I spent the whole day at the "Rally to Restore Sanity" and, unlike the New York Times reporter, I did not find that the people I talked to were only liberals or Democrats. Many people whom I interviewed and spoke with were sick and tired of the rancor and anger on both sides. Yes, there were many liberals, especially the oldies who had been to Washington events since the Vietnam protests where Peter, Paul and Mary were the entertainment. However, even these folks were quite tired of the partisanship.
The day was like a kiddie coaster, with ups and downs of emotion but lots of smiles and not too taxing to my overall emotional state. Most of the rally I wondered if Stewart was just playing with us or if there were really a point. I wondered if the joke was on the audience. There were genuine times such as the singing of "The Star-Spangled Banner" and giving awards to people who tried to tone down the rhetoric. Most of the time I was wondering if this weren't just designed to pump up the ratings and make fun of Glenn Beck as well as the liberals – until the end.
Stewart must be a student of Shakespeare. He learned the lessons well from Hamlet and the famous line "The play's the thing, wherein I'll catch the conscience of the King." He craftily used the rally to bring people in, only to teach a broader lesson and connect us to our conscience.
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Knowing his audience and understanding how he had played with us for almost three hours, Stewart addressed the question at the beginning of his serious speech asking, "So, uh, what exactly was this?" His answer was that this rally was not to ridicule. He explained that we live in hard times, not end times, and that we can have animus and not be enemies. He said that one of our main tools in delineating the two broke.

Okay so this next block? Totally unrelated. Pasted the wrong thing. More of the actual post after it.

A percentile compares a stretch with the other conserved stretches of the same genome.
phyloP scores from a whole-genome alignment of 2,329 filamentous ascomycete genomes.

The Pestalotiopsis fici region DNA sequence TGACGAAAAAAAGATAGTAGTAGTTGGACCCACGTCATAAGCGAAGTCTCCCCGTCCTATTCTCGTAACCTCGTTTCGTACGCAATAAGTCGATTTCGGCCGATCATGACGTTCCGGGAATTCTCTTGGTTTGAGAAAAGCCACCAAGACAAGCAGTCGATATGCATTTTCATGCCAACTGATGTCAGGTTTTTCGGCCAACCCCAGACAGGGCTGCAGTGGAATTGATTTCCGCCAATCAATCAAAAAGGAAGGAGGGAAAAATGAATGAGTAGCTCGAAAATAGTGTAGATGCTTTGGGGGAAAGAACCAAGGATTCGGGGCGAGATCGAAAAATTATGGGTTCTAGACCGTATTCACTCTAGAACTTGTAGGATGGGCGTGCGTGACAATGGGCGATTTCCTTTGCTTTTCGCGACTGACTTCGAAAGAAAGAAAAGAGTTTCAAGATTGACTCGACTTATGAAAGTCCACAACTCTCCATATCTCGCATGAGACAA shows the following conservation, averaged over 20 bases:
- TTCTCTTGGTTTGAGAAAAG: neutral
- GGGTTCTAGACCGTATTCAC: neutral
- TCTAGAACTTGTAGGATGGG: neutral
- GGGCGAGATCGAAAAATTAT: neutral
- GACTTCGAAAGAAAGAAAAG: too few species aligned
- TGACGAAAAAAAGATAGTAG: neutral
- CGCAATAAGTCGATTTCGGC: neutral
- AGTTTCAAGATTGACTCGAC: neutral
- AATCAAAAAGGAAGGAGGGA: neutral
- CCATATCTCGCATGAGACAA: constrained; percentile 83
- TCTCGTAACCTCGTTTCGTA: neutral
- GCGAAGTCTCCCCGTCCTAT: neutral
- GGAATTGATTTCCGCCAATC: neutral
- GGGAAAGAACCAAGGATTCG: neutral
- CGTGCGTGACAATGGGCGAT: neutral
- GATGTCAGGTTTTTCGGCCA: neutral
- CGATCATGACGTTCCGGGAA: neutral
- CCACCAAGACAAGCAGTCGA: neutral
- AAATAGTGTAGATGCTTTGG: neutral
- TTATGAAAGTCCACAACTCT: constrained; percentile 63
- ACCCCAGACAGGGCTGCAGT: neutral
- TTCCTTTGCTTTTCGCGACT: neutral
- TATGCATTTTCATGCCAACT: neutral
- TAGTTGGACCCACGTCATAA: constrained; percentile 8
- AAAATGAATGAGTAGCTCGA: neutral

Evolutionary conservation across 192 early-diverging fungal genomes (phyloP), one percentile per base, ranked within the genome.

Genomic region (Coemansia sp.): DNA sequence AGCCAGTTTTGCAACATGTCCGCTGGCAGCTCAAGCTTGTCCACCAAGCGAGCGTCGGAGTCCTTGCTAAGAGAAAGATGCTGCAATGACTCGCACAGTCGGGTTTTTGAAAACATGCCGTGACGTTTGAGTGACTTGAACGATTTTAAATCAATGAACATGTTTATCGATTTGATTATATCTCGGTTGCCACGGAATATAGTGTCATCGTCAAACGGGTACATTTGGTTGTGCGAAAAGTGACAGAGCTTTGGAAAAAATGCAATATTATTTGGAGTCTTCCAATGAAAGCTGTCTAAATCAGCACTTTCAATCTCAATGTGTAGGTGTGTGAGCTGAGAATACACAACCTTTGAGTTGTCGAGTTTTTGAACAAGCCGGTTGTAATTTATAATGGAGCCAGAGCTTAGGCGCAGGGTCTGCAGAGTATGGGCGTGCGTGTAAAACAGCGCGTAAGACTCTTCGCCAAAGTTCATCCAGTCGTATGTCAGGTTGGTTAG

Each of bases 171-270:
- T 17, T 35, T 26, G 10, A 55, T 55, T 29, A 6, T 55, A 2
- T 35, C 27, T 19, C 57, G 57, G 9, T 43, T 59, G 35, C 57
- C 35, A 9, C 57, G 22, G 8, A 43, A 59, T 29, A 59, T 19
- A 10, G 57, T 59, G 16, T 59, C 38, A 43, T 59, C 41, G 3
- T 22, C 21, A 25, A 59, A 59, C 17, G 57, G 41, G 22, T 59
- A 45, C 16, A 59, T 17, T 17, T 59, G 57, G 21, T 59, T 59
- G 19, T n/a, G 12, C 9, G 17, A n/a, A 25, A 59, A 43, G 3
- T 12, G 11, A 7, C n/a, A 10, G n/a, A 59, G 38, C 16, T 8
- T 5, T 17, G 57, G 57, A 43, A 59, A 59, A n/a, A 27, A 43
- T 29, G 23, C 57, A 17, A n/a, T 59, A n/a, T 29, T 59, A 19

Referencing the location of the rally, Stewart said, "Americans don't live here, or on cable TV." He explained that most Americans get things done and that they do it not as Democrats, Republicans, liberals or conservatives but that Americans "live their lives more as people that are just a little bit late for something they have to do."
Stewart went after the media and rightly so. He said the press can take the role of illuminating issues and hold up a magnifying glass or use that magnifying glass to light the ants on fire, saying if we amplify everything, we hear nothing.
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I am a liberal pundit. I actually believe in the views I espouse, but I am very friendly with my opposition. It is just an exchange of views. In the grand scheme of things, I think I am right but I might actually be totally wrong, and I am sure I won't find out until I reach the great beyond. I do know that most things are gray and nuanced. The world is not black and white.
Like most people in the talk-media business, I am also the recipient of a ton of hate mail. In fact, both sides of the fence are. Some people like Alan Dershowitz paper the walls of their office with it. I frame the hateful but funny ones. Most of us in the talk business, right and left, think that the people who write these e-mails need to get a life. Most of us in the talk business get along quite well, and we respect each other's views and opinions.
We break bread together at our annual Talkers New Media Seminar, and no one much cares to talk about hate politics. If listeners and viewers really saw who we are when we get together they would be shocked. We get together, and we don't focus on hate; we just disagree. Too bad our audiences are taken in by the show.
Stewart hasn't been taken in. He sees what the show is doing to America. If we don't stop it, we won't be able to get out of our own way. If only our politicians could speak like Stewart, if only our presidents could focus on bringing us together. I vote for Stewart. He caught my conscience, now if only he could catch the politicians.